Random Ramblings about stuff I see going on in biotech, internet and the stuff I read.

Sunday, September 25, 2005

WTDW your PH.D. - Staff Scientist

As laid out here, I talk about becoming a staff scientist in a company. ***Follow up, I talk about some presentation skills here that matter for staff scientists****

This implies you have done a post doc (eithe acadmic or corporate) and have some product development or drug development experience under your belt. You have been in the corporate world for awhile and are, to some degree, ready to lead a team of some size.

When you boil this all down, you are just a PI like the academic world, except you are making better money. You don't write grants, but you do write reports. You don't worry about tenure but you do worry about how well the company is doing.

You can get laid off more easily than a professor can. It also happens more frequently than most universities seem to prune their staffs. This is, to a great degree, dependent on the size of the company you are at. Larger companies lay off less frequently, but when they do so it is a VERY big deal. Smaller companies, jobs are less stable at, but the potential rewards of stock options are there. Your personality will determine which you want to work at.

The job itself is really much the same. You have a project to do, and you have to work to try and get it done. the fact that the project may have to conform to corporate goals is, from my point of view, no different than the fact that you have to conform to what you wrote in your grant. People always talk of the "academic freedom", but I have always been an un-beleiver. You have, to a great degree, to follow what the subject of your grant was or you will have problems with continued funding. Attempts to make serious turns (in the academic world) are met with funding problems. For everything, there are exceptions, but for the most part I think this a true statement.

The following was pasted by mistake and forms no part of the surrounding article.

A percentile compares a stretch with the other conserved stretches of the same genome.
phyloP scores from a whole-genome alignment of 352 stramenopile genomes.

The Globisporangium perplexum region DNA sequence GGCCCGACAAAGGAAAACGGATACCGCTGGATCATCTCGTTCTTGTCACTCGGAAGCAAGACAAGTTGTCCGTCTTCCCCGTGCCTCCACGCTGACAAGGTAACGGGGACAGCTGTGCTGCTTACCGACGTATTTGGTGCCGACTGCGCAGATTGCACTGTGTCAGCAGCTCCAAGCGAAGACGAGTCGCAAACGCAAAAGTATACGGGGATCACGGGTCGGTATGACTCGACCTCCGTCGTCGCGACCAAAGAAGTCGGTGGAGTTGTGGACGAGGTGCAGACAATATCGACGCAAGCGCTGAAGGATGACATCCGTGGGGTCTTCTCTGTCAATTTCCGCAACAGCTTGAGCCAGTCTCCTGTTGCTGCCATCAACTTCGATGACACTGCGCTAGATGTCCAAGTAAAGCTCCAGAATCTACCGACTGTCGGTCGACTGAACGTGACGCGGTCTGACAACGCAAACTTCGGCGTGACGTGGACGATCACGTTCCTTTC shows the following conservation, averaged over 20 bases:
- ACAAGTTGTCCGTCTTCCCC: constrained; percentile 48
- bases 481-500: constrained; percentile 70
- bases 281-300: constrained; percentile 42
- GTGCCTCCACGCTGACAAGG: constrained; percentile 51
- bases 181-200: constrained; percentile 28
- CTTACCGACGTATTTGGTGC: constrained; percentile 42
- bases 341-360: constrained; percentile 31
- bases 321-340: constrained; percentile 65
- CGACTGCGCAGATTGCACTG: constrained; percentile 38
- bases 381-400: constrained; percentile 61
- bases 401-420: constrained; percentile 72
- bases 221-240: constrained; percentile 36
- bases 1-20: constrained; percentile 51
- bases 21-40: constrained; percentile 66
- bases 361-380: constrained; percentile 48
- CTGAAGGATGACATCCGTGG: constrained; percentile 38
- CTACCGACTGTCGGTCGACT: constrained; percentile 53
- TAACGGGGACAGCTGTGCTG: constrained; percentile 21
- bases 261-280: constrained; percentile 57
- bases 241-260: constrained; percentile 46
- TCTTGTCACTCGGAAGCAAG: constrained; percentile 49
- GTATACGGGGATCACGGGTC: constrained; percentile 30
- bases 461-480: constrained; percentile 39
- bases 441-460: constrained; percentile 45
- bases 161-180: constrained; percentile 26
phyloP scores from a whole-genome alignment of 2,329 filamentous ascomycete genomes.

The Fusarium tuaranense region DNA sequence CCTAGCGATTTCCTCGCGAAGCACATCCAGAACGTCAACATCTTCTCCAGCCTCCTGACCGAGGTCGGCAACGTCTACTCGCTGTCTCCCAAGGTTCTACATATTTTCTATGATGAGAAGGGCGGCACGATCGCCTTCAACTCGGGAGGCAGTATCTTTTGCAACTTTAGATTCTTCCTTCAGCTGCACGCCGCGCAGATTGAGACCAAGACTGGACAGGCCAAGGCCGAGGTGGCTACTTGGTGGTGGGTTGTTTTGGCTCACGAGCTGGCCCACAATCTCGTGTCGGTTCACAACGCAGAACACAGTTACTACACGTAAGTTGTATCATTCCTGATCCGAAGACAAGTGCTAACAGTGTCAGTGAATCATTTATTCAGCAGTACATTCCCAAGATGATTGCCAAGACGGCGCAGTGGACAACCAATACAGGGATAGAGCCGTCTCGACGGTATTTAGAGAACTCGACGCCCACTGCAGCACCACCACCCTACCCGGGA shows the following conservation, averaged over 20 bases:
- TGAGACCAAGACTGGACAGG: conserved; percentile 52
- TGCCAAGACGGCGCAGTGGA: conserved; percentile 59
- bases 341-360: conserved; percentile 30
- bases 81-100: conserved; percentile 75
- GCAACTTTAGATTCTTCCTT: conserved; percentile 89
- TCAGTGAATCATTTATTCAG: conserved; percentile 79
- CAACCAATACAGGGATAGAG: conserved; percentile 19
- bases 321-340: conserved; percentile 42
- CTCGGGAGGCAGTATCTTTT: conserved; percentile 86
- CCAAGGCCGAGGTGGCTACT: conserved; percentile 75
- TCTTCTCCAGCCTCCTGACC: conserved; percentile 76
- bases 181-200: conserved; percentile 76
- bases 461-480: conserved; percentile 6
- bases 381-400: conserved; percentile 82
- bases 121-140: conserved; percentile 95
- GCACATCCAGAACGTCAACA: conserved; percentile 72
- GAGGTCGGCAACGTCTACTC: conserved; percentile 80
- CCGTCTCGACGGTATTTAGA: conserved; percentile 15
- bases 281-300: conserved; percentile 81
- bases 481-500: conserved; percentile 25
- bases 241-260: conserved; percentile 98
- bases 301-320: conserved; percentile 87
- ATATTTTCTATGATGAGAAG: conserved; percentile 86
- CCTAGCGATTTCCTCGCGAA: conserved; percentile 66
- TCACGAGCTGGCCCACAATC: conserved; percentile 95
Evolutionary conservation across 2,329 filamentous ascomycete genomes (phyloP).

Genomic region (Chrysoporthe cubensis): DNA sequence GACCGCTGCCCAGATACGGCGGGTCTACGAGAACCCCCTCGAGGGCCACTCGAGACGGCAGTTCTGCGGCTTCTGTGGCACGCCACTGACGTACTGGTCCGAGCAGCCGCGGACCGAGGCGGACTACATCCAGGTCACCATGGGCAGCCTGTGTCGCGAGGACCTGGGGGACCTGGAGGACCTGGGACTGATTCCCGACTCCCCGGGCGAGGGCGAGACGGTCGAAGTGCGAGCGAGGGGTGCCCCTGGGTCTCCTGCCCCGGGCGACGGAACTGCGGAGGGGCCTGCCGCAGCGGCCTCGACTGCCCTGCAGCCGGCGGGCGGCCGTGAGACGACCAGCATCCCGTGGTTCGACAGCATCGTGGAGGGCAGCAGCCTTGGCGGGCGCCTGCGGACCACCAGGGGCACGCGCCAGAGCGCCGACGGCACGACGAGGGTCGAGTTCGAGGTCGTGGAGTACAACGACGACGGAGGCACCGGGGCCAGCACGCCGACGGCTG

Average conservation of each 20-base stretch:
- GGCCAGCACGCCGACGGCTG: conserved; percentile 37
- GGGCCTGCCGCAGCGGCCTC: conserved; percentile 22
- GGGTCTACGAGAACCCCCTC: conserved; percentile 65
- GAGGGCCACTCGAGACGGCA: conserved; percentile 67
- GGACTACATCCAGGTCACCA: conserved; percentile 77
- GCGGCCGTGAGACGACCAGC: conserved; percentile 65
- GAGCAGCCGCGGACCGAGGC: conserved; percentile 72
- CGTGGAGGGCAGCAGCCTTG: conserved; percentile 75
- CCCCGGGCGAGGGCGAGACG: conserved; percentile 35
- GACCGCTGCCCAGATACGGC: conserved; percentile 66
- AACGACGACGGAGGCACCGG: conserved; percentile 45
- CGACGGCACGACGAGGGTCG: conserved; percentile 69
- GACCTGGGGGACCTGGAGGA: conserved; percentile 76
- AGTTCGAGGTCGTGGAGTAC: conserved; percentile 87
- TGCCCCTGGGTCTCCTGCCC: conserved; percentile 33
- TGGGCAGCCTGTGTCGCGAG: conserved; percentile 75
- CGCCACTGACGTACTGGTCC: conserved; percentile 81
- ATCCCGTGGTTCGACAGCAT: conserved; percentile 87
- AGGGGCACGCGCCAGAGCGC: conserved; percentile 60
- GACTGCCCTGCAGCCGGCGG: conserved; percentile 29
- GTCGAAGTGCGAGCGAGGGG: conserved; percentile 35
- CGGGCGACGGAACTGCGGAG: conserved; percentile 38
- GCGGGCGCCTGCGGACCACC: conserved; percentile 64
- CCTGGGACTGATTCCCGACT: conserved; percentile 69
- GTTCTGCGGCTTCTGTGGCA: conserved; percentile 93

The Staff Scientist will plug away at the project. After some years, you may move up to where you have multiple groups reporting to you. Now you are setting higher level research priorities, and the groups will be plugging away. If you get high enough up, you will be picking which diseases to work on, and will be coordinating groups across mutiple sites (and likekly multiple continents).

I think a major difference between academia and the industry is that, at many companies, it is actually a LOT more collaborative than in academia. I have had a good look at Pfizer, and there all the groups that work on diseases do actually share a lot of information. There are, I am sure, hold outs, but they are WAY more sharing than similar academic groups would be. This enables you to move a LOT more quickly than academic groups as you have, to the degree they can manage, less repetition of work. The company wants to do things as few times as it can in order to get that knowledge, so the sharing is deeply encouraged.

I am, obviously becuase of my choice, biased toward the industry side. I can say that at my company we have the world experts on this one thing (won't say what, as that would peg us). There is no one, anywhere, that knows more than our group. I am pretty sure of this becuase I spend a great deal of my time off looking for any threats, and then will attempt to buy those threats. The area comprises very basic research, but with the intent that the full understanding of that area allows us to ship cutting edge products in that area. You have to be familiar with every amino acid and the function and shape of it in order to be able to put out the next generation that is faster/better/cheaper. That means we do a lot of what most people would call 'basic' research. It also means that we publish in patent applications, and then are amazed when the academic world gets a nature paper for data that is repeating what is in published patent applications....Academics should read a wider scope of article!

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